The Spanish Language Unfolds Before Me Because Of Trial And Error

This morning I was reviewing my notes from yesterday’s lesson with my online Spanish tutor from iTalki.

I like to let the lesson rest a while in my subconscious before I start to review it.  This is why I leave it a day before I go in and start generating the flash cards that will help me process the lesson.

As with the first lesson, we worked through creating sentences using the word list that was created by Gabe Wyner.

My tutor creates the sentence and then we talk about it.

  • I will ask what certain words mean if I don’t understand them.
  • We will look at the conjugations of any verbs in the sentence.
  • She explains any word order issues that might arise from the sentence she has created.

In short, we dissect each sentence so I can understand exactly what is going on.

It takes about 10 minutes to work through each sentence at the moment.

I am sure that will get quicker as my knowledge and understanding expands but for now it is just the right pace for me.

Another reason why it takes 10 minutes or so to cover each sentence is that often other questions arise that are related.

So over a lesson we might only cover 5-6 sentences.

Of course in the moment of the explanation, it is clear to me and I understand.

Others might stop at this point and get seduced by the Fallacy of Familiarity.

But this is where the power of using flash cards comes in to embed my learning into my long term memory.

That’s what I started doing this morning…creating flash cards.

I started working on stuff that came out of the conversation we had at the very beginning of the lesson.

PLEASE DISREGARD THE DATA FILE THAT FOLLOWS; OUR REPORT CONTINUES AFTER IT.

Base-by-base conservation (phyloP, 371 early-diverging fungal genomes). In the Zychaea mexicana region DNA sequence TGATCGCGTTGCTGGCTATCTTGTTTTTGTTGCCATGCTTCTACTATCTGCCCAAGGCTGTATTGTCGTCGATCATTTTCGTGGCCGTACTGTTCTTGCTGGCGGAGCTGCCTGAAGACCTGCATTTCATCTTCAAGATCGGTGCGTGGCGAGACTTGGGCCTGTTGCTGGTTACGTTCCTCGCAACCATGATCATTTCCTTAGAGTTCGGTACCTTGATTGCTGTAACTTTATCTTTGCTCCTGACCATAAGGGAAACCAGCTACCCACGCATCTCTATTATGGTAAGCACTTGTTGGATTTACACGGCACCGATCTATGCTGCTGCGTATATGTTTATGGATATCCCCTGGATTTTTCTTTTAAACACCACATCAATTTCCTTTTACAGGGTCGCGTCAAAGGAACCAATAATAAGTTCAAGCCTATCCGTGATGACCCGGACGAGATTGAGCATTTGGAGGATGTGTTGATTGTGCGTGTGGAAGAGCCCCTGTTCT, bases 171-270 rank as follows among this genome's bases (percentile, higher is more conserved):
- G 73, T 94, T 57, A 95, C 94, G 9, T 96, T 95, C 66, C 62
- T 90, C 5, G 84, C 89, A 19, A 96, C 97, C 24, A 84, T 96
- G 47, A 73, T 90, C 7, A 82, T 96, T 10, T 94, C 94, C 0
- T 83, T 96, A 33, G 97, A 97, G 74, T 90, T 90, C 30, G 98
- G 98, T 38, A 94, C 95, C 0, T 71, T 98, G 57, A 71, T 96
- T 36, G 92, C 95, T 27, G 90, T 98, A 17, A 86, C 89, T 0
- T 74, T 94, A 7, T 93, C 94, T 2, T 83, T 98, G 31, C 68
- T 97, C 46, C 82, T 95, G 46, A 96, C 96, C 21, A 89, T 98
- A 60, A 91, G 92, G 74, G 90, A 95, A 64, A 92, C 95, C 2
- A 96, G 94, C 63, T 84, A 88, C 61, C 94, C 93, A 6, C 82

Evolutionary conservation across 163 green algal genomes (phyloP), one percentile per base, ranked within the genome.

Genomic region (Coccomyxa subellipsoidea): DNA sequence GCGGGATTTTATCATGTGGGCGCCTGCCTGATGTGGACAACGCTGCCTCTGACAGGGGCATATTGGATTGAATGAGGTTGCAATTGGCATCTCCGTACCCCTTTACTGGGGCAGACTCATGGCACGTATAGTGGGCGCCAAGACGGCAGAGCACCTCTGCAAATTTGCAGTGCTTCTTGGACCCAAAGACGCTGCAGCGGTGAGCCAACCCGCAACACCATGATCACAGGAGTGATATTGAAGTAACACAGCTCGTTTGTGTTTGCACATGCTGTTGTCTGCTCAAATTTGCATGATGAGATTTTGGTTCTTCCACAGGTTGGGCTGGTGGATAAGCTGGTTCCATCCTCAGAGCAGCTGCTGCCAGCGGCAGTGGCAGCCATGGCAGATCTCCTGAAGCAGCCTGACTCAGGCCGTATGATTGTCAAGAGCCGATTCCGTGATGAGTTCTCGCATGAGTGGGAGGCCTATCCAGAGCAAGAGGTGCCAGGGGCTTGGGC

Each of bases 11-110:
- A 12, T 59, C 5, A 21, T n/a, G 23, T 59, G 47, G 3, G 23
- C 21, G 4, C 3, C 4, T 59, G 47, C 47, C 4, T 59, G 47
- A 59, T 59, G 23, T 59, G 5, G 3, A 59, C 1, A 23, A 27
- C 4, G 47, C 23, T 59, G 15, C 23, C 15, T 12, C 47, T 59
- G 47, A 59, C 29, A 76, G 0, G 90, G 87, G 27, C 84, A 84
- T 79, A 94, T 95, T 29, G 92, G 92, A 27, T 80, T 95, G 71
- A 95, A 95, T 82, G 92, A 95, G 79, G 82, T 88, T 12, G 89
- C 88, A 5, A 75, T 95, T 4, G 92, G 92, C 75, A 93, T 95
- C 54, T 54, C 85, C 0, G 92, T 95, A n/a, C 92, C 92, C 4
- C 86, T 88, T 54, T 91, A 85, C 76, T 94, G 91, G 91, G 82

We only spoke Spanish for the first 5 minutes.   Then we had a chat about it in English when the timer was up.

Learning The Word For “Same” Using Trial And Error

During our Spanish only chat, I wanted to know how to say “the same” as in “the same teacher”.  I tried various hand gesticulations at the time and racked my brain to find words to use.

But I couldn’t convey what I meant.

So afterwards, I had to ask.

We discussed this and I learnt that the word is “mismo” (or “misma” for feminine nouns).

So I created two flash cards.  One foe mismo and the other for misma.

I could have used one for mismo and added a note on it about misma.   But I am finding that the smaller chunks are easier to learn and remember with the flash cards.

Here’s what the answer card for the misma one looks like:


During the Spanish conversation we had I had tried something out.  It didn’t work.  So I sought out what I actually needed.

This trial and error process makes the learning far more meaningful and effective.

It does feel a little uncomfortable when I struggle to find the word during the “trial” bit.

But that is more than made up as I bathe in the glorious feeling of the “Ahhh” moment when I find what I should have said.

More Lessons From The Trial And Error Approach

Another thing I had tried during our Spanish only conversation was to say “on Friday”.

My best guess was that I should go with “en viernes”.

The rationale was that previously I had learnt that if I was going to say “on planet earth” then it would translate as “en el planeta tierra”.

So I naturally assumed I could use it here too.

…but I was wrong.

In our debrief afterwards, I discovered that if I want to say “on [DAY/DATE]” then I just need to use “el”.

“On Friday” would then translate as “el viernes”, “on Monday” as el lunes etc.

Ahhhh…. some more learning takes place.

But I didn’t let it stop there.

I thought that it would be really useful to be able to say phrases like this:

  • On Sunday 30th July
  • On Thursday night
  • On Tuesday morning
  • On Sunday afternoon
  • Notice I mixed up different days of the week with different parts of the day.  This was so I could reinforce the use of those words rather than just make it all about Friday.
  • So I added more flashcards for each of these.
  • Here is an example:
  • en martes en la mañana
  • Why Not Try Trial And Error For Yourself?

  • All that learning came from having a go at saying something in Spanish and seeing whether I was right or not.
  • That’s another one of the benefits of using a real live online tutor – real time feedback.
  • If you haven’t tried iTalki yet, then I strongly recommend you check it out here.

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